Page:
How do you cope while grieving for the living? When Tim married Primrose he already knew she was dying from terminal cancer
- Tim Isterling, 27, from Nottinghamshire, married his wife Primrose in May 2017
- But they already knew she had terminal cancer diagnosed months after they met
- They made the most of the time they had left, but privately Tim battled with loss
- Mourning loss of person who is terminally ill but alive is called anticipatory grief
Hand-in-hand as confetti rains down, a happy young couple stride out of a church together as husband and wife – and into a future they hope will be filled with enduring love and the joys of parenthood.
But, although you would never guess it from their beaming smiles, by the time Tim and Primrose Isterling posed for this picture at their wedding in May 2017, they already knew their dreams would never come true.
Just three months after they met in 2016, Primrose, then 24, began to suffer excruciating abdominal pains which doctors diagnosed as a grumbling appendix.
Prim, as she was known to family and friends, needed an operation. But she was expected to make a full recovery.
By the time Tim and Primrose Isterling posed for this picture at their wedding in May 2017, they already knew their dreams of parenthood together would not come true
To their horror, surgeons discovered the real cause of her pain was advanced bowel cancer which had already spread to her other major organs. At best, they reckoned, she had two years to live.
Tim, 27, from Mansfield, Nottinghamshire, recalls: ‘Getting the diagnosis was horrendous, but not once did Prim feel sorry for herself. This was why I loved her so much. In the face of the worst possible news, she just radiated positivity.
‘There was never a shadow of a doubt in my mind that we were meant to be together, whether it was for a few weeks, months or an entire lifetime.’
But while Prim’s needs and health were the priority, Tim had to come to terms with the fact that, having only just found the love of his life, he would soon lose her.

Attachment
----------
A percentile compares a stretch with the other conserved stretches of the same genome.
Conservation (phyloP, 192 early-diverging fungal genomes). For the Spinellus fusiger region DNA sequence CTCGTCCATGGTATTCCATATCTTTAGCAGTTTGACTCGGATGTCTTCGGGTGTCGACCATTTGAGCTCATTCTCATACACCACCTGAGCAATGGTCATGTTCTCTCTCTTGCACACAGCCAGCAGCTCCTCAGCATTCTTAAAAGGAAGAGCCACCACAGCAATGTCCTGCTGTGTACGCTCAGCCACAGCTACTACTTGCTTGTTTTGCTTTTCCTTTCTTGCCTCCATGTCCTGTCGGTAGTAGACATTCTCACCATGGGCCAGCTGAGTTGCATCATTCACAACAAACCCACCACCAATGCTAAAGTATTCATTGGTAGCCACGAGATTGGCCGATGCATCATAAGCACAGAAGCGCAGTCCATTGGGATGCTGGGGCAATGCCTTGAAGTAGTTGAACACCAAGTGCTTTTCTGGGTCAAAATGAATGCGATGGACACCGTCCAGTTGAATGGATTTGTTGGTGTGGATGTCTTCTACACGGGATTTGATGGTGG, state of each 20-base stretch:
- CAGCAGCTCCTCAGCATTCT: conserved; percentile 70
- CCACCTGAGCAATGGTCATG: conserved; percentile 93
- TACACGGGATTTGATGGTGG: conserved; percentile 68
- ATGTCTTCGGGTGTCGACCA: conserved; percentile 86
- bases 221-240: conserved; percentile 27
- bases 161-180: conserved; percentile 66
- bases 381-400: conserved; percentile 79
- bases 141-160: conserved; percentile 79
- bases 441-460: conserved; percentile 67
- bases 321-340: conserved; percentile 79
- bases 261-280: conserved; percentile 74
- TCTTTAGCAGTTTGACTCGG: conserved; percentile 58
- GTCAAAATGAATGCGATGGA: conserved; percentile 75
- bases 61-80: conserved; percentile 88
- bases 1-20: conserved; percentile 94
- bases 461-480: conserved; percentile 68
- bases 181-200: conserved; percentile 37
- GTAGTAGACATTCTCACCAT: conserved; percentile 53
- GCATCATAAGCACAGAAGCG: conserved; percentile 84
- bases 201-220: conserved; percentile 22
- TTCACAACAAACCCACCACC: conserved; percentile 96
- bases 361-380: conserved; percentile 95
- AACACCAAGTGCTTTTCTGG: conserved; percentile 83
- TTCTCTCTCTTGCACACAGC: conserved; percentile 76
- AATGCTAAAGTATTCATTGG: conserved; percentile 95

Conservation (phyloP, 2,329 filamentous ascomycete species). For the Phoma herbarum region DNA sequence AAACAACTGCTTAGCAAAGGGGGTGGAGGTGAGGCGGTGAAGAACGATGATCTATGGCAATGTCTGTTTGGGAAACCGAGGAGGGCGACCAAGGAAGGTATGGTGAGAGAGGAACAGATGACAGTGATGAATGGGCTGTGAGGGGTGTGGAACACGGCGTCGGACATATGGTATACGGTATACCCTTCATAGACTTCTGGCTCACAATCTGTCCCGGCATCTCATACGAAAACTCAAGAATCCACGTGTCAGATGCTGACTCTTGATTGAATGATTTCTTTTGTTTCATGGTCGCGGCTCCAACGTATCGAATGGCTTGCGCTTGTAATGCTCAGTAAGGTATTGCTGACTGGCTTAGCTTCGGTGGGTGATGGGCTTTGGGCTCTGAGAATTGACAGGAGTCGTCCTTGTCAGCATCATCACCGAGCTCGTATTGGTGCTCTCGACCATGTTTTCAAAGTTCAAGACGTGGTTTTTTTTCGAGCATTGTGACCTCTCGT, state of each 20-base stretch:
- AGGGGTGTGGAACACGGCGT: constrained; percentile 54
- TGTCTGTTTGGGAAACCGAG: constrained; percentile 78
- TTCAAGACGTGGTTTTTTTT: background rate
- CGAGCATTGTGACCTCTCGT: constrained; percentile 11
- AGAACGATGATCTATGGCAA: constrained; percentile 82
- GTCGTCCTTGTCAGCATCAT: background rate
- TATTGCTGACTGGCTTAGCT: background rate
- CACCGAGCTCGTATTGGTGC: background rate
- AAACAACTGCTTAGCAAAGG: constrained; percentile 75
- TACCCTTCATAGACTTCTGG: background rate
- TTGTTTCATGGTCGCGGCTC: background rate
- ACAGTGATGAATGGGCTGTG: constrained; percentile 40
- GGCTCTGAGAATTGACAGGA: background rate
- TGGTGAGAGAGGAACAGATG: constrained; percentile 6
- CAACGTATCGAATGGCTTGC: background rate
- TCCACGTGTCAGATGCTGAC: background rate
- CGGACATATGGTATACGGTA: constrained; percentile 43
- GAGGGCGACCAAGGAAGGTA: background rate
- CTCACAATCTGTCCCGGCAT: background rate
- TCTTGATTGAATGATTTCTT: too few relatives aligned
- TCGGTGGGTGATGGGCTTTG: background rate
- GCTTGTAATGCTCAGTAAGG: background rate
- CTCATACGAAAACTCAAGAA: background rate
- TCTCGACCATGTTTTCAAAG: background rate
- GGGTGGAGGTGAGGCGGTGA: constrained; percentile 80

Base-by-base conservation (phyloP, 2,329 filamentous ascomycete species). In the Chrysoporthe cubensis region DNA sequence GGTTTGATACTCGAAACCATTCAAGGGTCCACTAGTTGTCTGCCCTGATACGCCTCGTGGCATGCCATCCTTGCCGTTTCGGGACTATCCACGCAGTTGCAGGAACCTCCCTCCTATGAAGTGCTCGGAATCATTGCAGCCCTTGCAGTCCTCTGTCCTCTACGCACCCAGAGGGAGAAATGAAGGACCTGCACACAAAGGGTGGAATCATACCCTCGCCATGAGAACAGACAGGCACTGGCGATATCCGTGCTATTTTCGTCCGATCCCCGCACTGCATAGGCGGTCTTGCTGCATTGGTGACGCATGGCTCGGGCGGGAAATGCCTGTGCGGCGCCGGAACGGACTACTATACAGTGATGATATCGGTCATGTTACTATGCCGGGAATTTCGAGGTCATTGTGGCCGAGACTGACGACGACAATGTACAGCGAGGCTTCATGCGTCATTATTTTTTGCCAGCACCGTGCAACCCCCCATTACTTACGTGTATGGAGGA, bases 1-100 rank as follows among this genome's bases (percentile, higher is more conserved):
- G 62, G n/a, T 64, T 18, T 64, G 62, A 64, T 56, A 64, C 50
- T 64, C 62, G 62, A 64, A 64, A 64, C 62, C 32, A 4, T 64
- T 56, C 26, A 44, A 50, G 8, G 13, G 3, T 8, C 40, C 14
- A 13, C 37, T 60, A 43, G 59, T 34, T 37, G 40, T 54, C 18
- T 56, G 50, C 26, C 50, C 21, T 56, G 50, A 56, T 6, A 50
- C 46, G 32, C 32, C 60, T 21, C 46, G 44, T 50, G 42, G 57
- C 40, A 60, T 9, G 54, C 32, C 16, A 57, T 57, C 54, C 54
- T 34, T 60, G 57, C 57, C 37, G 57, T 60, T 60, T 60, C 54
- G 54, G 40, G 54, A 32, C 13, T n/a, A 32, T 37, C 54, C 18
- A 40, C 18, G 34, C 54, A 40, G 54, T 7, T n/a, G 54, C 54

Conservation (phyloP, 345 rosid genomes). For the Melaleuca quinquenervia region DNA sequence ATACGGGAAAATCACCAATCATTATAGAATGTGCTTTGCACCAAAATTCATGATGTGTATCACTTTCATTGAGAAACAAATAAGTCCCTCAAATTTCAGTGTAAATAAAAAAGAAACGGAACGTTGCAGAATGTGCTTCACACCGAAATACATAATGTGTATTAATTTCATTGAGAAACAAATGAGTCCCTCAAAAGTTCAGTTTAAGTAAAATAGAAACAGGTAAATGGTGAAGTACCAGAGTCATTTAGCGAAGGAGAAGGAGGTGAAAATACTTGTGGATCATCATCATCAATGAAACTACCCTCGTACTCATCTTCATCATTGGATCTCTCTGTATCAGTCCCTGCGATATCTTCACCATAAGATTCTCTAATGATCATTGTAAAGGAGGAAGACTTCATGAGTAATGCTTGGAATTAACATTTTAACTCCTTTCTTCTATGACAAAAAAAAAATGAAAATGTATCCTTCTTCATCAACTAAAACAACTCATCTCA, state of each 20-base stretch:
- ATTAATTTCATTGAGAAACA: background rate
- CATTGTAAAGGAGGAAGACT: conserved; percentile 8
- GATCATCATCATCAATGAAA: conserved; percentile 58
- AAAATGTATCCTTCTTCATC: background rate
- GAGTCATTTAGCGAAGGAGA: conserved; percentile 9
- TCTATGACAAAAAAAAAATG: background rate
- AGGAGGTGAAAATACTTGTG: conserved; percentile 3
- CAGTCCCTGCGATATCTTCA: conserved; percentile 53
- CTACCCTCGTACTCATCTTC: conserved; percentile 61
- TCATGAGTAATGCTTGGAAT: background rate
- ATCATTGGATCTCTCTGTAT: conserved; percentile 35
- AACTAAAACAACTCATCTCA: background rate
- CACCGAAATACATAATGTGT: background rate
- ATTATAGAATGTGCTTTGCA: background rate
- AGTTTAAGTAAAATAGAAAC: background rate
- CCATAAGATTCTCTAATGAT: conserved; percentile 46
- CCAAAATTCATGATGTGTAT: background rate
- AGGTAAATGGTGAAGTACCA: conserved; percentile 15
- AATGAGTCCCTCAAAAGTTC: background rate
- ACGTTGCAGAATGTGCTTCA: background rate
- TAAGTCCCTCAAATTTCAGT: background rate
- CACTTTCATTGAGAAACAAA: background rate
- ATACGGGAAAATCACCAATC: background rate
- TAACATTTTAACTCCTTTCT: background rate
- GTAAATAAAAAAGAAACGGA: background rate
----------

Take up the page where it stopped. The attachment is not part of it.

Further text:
It is, undeniably, an agonising situation – and one faced, sadly, by thousands of British couples every year. Yet experts warn that, all too often, the partners of those suffering from a serious illness often neglect their own health – feeling the need to ‘stay strong’ and be supportive.
So just how can a partner cope, in such difficult circumstances, and is there anything that can be done to prepare for the worst?
As soon as Prim was given her diagnosis, the couple sat down and started to make a list of all the things Prim wanted to do.
And then they set about doing it all: going skiing with friends, sailing on the famous Gypsy Moth round-the-world yacht and getting a border collie called Belle, as they knew Prim would never become a mother.
Yet privately, Tim battled an overwhelming sense of loss. ‘It was like I had already started grieving,’ he remembers.
As soon as Prim was given her diagnosis, the couple sat down and started to make a list of all the things Prim wanted to do
This phenomenon – mourning the loss of someone who is terminally ill but still alive – is what psychologists call anticipatory grief. It can persist for months or even years, depending on diagnosis, and can take an exhausting mental and physical toll on those who suffer it.
A recent, small Portuguese study looked at the psychological impact of anticipatory grief among those caring for someone with terminal cancer.
It found more than two-thirds had depression or anxiety and half suffered physical symptoms such as joint or muscle pain, gut problems and loss of libido.